Jitender S. Deogun
Date of this Version
With the demand upsurge for high bandwidth services, continuous increase in the number of cellular subscriptions, adoption of Internet of Things (IoT), and marked growth in Machine-to-Machine (M2M) traffic, there is great stress exerted on cellular network infrastructure. The present wireline and wireless networking technologies are rigid in nature and heavily hardware-dependent, as a result of which the process of infrastructure upgrade to keep up with future demand is cumbersome and expensive.
Software-defined networks (SDN) hold the promise to decrease network rigidity by providing central control and flow abstraction, which in current network setups are hardware-based. The embrace of SDN in traditional cellular networks has led to the implementation of vital network functions in the form of software that are deployed in virtualized environments. This approach to move crucial and hardware intensive network functions to virtual environments is collectively referred to as network function virtualization (NFV). Our work evaluates the cost reduction and energy savings that can be achieved by the application of SDN and NFV technologies in cellular networks.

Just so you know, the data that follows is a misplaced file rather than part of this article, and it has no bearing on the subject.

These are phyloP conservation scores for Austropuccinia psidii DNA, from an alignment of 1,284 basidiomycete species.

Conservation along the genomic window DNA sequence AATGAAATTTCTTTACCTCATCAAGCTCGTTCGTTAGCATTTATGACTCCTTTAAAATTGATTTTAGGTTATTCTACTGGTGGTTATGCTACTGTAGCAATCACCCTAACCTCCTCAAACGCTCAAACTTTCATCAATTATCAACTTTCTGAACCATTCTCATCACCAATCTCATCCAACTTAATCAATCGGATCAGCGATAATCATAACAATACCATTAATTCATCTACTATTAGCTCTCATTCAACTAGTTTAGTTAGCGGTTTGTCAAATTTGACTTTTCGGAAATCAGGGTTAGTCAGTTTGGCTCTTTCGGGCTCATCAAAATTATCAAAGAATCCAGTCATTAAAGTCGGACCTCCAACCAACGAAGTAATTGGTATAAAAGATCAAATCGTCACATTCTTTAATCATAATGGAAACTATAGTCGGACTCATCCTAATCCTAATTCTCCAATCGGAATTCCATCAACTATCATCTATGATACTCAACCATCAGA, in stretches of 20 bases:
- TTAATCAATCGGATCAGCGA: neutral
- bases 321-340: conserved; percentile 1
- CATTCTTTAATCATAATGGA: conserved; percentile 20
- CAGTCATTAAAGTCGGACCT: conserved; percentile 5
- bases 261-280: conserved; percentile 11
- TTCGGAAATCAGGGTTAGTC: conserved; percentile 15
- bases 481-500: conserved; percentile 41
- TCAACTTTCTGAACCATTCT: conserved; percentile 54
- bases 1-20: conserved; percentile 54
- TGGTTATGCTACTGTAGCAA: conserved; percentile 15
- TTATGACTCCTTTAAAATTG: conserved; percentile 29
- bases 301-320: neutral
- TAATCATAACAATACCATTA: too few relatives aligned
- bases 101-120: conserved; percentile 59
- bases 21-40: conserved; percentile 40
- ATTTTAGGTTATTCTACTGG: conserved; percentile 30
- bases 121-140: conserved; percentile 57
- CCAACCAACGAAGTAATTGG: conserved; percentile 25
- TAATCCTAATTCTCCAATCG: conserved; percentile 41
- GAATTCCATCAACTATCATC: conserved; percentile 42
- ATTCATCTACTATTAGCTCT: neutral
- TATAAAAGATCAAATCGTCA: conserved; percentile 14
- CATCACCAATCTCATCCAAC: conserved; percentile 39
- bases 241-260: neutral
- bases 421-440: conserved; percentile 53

In this thesis, we implement a virtualized eNodeB component (Radio Resource Management) to add agility to the network setup and improve performance, which we compare with a traditional resource manager. When combined with dynamic network resource allocation techniques proposed in Elastic Handoff, our hardware agnostic approach can achieve a greater reduction in capital and operational expenses through optimal use of network resources and efficient energy utilization.
Advisor: Jitender S. Deogun